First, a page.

May jobs report disappoints

Scott Brenner, of Haddonfield, found a job. J.M. VON BERGEN / Staff
Scott Brenner, of Haddonfield, found a job. J.M. VON BERGEN / Staff
Posted: June 03, 2012

Job growth stalled in May, as the nation's economy created 69,000 jobs, well below expectations, and less than the 100,000 new jobs needed monthly to keep up with population growth.

May's unemployment rate rose slightly, from 8.1 percent in April to 8.2 percent. One reason: Workers, perhaps encouraged by more positive reports in earlier months, re-entered the job market, but couldn't immediately find a position.

"Problems in the job market were long in the making and will not be solved overnight," Alan B. Krueger, chairman of the White House's Council of Economic Advisors, said of the monthly jobs report from the U.S. Labor Department.

"The economy lost jobs for 25 straight months beginning in February 2008," he said, before continuing on a more optimistic note. "Today, we learned that the economy has added private-sector jobs for 27 straight months."

Wall Street didn't like the news, with the Dow Jones Industrial Average losing almost 275 points to close Friday afternoon at 12,118.57.

The consensus among several economists was that May's report was just plain wacky.

"Today, it was really, really weird," said economist Joel Naroff, president and chief economist with Naroff Economic Advisers Inc. in Bucks County.

For example, there's the disparity between the results of the two surveys that make up the monthly report.

The survey of businesses showed the increase of 69,000 jobs in May. But the survey of households was much more optimistic, with an additional 422,000 people identifying themselves as employed during the month - a positive trend that has pretty much continued since a low point in December 2009.

Naroff said he couldn't explain the disparity, but he and others think that it's partly the result of this year's unusual weather outstripping the Labor Department's ability to adjust for it.

Typically, the Labor Department presents figures in two formats - one of them, "seasonally adjusted," attempts to even out the variations in seasonal employment, factoring out, for example, the rise in retail employment in December.

But now, that seasonal adjustment in combination with the unseasonably warm winter seems to be causing havoc in the statistics, goosing them up in January and February and pushing them down in March, April, and May.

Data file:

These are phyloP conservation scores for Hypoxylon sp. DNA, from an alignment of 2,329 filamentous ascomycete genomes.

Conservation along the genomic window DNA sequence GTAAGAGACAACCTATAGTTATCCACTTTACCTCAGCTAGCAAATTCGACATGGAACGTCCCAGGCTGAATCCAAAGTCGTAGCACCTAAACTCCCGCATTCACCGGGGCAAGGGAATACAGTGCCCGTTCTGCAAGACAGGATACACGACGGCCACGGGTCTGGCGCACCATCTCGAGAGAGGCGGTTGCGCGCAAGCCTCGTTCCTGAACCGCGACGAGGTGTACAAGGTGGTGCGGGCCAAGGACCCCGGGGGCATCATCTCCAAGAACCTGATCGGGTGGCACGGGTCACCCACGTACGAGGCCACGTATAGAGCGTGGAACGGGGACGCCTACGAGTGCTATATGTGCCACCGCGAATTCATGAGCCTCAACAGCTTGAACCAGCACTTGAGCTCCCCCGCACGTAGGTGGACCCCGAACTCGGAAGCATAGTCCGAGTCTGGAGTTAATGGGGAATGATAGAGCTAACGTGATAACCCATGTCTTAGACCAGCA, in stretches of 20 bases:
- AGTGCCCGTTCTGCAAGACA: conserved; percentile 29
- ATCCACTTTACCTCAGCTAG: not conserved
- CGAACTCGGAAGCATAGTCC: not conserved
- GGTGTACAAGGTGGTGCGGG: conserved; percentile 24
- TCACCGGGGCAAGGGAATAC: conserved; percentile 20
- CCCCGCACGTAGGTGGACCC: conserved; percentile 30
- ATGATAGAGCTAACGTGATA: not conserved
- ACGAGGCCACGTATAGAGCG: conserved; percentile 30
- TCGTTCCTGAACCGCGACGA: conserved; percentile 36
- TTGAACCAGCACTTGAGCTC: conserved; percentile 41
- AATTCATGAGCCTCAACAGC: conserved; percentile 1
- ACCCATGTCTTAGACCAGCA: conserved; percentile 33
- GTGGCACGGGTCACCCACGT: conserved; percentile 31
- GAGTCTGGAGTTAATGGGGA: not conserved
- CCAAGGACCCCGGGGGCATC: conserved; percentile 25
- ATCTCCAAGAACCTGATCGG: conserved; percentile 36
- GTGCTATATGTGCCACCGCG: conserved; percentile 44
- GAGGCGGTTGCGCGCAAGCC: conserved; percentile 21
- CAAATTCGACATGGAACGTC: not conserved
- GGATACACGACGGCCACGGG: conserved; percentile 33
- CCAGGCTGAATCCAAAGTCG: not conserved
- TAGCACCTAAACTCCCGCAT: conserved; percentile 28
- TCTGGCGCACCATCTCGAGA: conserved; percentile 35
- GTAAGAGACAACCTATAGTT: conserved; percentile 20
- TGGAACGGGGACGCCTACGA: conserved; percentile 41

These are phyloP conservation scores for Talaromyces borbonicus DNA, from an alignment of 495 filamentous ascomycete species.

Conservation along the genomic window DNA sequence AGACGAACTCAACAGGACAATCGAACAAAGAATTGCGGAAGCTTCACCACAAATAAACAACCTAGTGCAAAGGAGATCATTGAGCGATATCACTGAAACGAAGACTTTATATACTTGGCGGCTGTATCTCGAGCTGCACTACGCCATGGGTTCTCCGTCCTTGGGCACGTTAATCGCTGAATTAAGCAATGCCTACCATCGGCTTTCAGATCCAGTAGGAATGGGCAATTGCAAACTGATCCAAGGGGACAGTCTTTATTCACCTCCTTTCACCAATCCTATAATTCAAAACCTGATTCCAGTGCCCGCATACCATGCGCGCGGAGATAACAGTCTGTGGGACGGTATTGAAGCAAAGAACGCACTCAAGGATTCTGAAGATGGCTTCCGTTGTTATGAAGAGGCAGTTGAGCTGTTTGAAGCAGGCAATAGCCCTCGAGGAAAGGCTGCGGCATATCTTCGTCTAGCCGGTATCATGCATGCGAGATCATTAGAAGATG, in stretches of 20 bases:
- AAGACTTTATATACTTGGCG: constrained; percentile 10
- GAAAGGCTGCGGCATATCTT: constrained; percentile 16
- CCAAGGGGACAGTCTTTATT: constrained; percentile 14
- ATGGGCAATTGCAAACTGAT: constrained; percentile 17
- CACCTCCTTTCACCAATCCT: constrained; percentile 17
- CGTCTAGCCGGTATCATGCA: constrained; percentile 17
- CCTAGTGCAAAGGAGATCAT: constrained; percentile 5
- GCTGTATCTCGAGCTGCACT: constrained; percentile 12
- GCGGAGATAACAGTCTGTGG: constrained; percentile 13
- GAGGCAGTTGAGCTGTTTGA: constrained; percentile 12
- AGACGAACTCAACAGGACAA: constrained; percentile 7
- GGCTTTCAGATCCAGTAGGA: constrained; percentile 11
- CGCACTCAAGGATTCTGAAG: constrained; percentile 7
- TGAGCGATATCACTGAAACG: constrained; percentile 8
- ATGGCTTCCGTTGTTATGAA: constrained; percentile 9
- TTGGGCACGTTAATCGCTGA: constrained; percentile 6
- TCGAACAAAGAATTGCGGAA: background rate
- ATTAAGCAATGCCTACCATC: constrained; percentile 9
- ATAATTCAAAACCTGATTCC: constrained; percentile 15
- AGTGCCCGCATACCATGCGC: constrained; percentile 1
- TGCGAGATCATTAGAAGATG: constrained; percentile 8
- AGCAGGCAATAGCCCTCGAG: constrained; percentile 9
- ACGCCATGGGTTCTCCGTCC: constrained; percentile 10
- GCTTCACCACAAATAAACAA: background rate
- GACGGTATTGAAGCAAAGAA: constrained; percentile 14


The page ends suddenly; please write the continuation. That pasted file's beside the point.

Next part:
In fact, the Labor Department revised those numbers down, from 154,000 jobs created in March to 143,000 and from 115,000 jobs created in April to 77,000.

Mark Zandi, chief economist with Moody's Analytics in West Chester, gave this example: "I had a guy fixing my walk in February," Zandi said. "Any other February, my walk would be under snow or ice."

This year, though, the person would be counted as employed in February, boosting that month's statistics, and indeed, February was a good month, adding 259,000 jobs.

But in April, that same man's job wouldn't have counted as a new job, hence the paltry statistic.

Beyond the weather, Zandi said, the situation in Europe is spooking employers.

"Business people are nervous," he said. "There's a fear factor. If anything anywhere goes off the rails a little bit, they lose confidence" and don't hire.

Friday's jobs report showed increased hiring in manufacturing, wholesale trade, retail, real estate, finance, health care, and nongovernment-related education. Construction and government hiring fell.

The number of unemployed people grew to 12.7 million as both the average and median length of unemployment trended up, after several months of decline. Nearly 43 percent of the unemployed have been out of work for more than six months, and the average length of unemployment is now nearly 40 weeks.

Cheryl Spaulding, cofounder of Joseph's People, a network of church-based support groups for the unemployed in the Philadelphia suburbs, said the laid-off people she has met were extremely discouraged.

"They have given up," she said. "They are blaming themselves."

Even so, there has been some hiring.

Scott Brenner, of Haddonfield, illustrates a trend. As 2011 wound to a close, Brenner, a web designer, realized that his freelance business wasn't producing enough reliable income to support himself and his college-age daughter.

So, in January, just as the jobs numbers were expanding, he went from self-employed to unemployed by entering the labor force and looking for work. It took him until May to find a job and get hired.

"I like the steady paycheck," he said, plus, the companionship and mental stimulation he receives from his coworkers beats working alone at home.

From his perspective, there has been some tech hiring, but he's not sure how that translates to the wider job market. "Unemployment is still awfully high," he said. "I think everyone is so cautious."

Contact Jane M. Von Bergen at 215-854-2769 or, or follow on Twitter @JaneVonBergen. Read her Jobbing blog at

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